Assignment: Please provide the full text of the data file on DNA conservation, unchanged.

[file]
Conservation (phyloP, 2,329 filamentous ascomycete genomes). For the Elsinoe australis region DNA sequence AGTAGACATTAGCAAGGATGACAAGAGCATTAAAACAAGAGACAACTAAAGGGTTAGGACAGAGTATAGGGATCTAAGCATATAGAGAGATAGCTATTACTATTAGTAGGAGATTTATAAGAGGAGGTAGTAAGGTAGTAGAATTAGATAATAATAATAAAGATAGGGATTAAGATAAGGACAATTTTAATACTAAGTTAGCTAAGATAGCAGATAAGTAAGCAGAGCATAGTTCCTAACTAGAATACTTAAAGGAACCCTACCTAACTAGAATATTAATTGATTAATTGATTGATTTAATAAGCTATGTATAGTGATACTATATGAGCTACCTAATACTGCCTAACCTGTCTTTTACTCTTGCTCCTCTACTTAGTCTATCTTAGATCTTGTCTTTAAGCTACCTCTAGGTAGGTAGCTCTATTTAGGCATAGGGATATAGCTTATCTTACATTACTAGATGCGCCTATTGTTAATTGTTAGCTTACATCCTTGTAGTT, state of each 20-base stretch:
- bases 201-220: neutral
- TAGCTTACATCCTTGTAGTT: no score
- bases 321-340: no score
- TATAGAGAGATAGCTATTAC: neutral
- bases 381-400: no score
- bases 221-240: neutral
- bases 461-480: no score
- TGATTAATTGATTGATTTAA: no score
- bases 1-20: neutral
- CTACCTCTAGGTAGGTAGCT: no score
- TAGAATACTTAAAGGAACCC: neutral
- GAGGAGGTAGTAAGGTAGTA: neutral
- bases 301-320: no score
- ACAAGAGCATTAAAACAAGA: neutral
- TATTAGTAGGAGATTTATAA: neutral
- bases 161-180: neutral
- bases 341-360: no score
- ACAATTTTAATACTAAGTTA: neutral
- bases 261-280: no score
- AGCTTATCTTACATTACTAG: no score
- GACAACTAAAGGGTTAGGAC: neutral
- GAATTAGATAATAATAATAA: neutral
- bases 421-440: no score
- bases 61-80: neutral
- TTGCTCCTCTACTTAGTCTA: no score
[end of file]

Conservation (phyloP, 2,329 filamentous ascomycete genomes). For the Elsinoe australis region DNA sequence AGTAGACATTAGCAAGGATGACAAGAGCATTAAAACAAGAGACAACTAAAGGGTTAGGACAGAGTATAGGGATCTAAGCATATAGAGAGATAGCTATTACTATTAGTAGGAGATTTATAAGAGGAGGTAGTAAGGTAGTAGAATTAGATAATAATAATAAAGATAGGGATTAAGATAAGGACAATTTTAATACTAAGTTAGCTAAGATAGCAGATAAGTAAGCAGAGCATAGTTCCTAACTAGAATACTTAAAGGAACCCTACCTAACTAGAATATTAATTGATTAATTGATTGATTTAATAAGCTATGTATAGTGATACTATATGAGCTACCTAATACTGCCTAACCTGTCTTTTACTCTTGCTCCTCTACTTAGTCTATCTTAGATCTTGTCTTTAAGCTACCTCTAGGTAGGTAGCTCTATTTAGGCATAGGGATATAGCTTATCTTACATTACTAGATGCGCCTATTGTTAATTGTTAGCTTACATCCTTGTAGTT, state of each 20-base stretch:
- bases 201-220: neutral
- TAGCTTACATCCTTGTAGTT: no score
- bases 321-340: no score
- TATAGAGAGATAGCTATTAC: neutral
- bases 381-400: no score
- bases 221-240: neutral
- bases 461-480: no score
- TGATTAATTGATTGATTTAA: no score
- bases 1-20: neutral
- CTACCTCTAGGTAGGTAGCT: no score
- TAGAATACTTAAAGGAACCC: neutral
- GAGGAGGTAGTAAGGTAGTA: neutral
- bases 301-320: no score
- ACAAGAGCATTAAAACAAGA: neutral
- TATTAGTAGGAGATTTATAA: neutral
- bases 161-180: neutral
- bases 341-360: no score
- ACAATTTTAATACTAAGTTA: neutral
- bases 261-280: no score
- AGCTTATCTTACATTACTAG: no score
- GACAACTAAAGGGTTAGGAC: neutral
- GAATTAGATAATAATAATAA: neutral
- bases 421-440: no score
- bases 61-80: neutral
- TTGCTCCTCTACTTAGTCTA: no score